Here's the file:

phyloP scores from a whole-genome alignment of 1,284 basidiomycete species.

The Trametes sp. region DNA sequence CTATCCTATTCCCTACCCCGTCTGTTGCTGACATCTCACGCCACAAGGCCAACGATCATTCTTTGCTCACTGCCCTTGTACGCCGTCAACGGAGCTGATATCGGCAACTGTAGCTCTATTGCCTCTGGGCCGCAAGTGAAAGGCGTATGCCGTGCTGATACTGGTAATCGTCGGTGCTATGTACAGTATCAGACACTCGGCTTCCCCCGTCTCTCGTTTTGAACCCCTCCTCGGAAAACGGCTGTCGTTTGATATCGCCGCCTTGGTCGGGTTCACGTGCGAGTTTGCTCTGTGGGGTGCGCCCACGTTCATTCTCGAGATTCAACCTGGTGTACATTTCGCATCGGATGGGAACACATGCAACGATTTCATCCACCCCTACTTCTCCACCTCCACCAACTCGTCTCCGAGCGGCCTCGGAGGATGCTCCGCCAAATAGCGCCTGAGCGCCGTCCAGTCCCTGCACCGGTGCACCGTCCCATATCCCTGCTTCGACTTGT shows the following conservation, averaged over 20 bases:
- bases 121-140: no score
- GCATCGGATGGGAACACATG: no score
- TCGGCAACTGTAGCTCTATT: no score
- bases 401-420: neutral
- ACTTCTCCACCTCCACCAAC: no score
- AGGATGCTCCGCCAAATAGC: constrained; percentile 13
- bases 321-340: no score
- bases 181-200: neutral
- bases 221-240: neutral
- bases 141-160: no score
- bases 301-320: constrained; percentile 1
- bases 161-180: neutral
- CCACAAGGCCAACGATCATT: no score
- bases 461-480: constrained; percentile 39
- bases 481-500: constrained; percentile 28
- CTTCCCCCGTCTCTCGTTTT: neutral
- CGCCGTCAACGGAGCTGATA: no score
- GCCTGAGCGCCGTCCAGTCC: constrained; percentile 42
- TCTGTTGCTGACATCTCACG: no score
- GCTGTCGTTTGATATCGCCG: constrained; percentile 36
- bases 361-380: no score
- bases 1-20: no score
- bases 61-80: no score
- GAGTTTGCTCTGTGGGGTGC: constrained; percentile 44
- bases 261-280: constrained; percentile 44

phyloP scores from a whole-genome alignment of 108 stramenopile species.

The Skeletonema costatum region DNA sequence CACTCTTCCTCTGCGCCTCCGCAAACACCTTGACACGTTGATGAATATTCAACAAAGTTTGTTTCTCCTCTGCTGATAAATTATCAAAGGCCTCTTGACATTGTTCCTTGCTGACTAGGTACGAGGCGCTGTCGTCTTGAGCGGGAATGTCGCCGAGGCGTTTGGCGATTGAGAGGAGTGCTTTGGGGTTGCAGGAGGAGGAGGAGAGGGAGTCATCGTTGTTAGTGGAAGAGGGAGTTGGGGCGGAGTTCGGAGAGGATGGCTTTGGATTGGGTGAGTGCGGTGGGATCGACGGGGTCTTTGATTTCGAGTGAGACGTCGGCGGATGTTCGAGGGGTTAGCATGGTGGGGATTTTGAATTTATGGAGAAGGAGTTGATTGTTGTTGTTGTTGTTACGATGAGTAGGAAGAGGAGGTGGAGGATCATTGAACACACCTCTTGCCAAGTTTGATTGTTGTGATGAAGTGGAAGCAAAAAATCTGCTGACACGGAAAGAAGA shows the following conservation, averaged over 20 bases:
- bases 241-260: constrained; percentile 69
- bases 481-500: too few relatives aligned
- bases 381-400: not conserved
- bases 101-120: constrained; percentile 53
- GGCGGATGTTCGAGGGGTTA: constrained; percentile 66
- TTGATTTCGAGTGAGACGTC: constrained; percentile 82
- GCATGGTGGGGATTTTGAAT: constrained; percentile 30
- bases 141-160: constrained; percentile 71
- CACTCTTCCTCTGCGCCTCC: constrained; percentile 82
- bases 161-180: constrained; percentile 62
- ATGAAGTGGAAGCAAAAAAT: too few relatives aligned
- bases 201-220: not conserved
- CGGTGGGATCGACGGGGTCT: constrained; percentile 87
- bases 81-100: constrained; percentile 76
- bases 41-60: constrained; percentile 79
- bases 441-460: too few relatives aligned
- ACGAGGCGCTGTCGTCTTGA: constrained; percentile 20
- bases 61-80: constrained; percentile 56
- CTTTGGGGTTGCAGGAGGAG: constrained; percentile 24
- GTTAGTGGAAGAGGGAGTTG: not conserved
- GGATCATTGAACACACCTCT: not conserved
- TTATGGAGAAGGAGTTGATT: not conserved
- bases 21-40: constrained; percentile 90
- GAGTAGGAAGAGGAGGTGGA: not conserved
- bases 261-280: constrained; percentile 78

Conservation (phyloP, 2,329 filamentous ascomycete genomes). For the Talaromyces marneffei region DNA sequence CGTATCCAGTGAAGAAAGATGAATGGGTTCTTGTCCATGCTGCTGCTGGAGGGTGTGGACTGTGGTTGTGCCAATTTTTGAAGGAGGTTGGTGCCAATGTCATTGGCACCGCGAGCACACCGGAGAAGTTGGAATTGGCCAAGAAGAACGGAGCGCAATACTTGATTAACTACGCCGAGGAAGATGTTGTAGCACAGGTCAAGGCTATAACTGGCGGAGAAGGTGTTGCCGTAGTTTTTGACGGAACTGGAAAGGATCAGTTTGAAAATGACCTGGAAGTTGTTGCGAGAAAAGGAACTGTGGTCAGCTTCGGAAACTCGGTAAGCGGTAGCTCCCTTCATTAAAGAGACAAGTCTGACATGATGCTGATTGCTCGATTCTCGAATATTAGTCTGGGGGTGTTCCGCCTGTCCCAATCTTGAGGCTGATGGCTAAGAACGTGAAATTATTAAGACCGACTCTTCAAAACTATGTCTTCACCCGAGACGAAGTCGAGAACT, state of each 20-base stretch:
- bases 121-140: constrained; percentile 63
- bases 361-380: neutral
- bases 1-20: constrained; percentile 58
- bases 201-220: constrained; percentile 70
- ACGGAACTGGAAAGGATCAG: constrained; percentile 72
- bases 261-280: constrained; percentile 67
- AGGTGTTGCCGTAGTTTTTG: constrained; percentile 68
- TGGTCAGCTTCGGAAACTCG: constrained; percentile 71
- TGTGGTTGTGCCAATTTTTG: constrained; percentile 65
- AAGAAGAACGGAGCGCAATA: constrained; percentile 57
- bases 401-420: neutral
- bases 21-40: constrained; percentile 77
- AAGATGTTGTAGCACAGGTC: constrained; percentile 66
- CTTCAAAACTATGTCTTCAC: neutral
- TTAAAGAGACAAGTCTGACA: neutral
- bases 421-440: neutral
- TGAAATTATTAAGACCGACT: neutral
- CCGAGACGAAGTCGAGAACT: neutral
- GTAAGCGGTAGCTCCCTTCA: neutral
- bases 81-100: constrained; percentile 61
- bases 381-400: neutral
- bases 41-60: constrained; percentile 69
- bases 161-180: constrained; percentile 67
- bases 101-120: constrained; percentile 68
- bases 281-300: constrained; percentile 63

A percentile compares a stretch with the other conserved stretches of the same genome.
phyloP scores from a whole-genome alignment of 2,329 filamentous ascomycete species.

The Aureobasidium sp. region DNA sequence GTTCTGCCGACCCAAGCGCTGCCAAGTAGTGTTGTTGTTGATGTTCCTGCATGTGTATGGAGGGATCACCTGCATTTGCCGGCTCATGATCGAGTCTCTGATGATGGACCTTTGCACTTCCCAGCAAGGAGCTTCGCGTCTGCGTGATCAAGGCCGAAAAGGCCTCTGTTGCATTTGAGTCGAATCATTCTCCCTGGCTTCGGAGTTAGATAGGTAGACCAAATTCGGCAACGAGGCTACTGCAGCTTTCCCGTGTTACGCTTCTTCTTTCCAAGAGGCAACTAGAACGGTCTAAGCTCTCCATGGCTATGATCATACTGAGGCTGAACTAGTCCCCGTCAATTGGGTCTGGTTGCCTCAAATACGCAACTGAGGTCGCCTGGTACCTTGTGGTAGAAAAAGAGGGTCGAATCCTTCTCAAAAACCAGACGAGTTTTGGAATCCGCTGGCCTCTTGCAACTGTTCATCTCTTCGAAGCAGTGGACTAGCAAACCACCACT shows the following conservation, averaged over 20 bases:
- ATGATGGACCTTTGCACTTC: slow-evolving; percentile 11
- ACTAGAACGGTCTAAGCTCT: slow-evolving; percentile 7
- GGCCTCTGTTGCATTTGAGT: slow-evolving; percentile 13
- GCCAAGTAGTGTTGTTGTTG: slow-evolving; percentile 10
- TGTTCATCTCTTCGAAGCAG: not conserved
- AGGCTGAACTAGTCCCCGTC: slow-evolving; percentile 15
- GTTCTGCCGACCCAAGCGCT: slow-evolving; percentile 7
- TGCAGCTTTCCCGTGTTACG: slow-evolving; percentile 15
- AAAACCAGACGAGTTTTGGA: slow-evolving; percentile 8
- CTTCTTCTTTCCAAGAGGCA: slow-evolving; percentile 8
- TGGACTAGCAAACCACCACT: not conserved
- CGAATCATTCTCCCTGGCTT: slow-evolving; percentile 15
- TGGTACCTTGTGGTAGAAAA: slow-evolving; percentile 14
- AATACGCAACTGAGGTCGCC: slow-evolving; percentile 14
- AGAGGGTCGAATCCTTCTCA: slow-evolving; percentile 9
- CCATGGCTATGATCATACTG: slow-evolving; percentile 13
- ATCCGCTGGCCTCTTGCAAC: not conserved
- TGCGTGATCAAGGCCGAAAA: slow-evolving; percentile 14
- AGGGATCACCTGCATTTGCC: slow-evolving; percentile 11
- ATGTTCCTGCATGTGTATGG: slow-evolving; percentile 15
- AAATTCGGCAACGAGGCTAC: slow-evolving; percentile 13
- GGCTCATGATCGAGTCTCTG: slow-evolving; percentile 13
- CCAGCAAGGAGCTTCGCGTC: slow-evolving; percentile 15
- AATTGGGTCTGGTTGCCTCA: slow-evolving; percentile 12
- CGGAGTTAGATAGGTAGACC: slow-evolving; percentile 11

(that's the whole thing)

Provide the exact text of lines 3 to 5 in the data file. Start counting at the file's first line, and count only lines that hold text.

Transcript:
- bases 121-140: no score
- GCATCGGATGGGAACACATG: no score
- TCGGCAACTGTAGCTCTATT: no score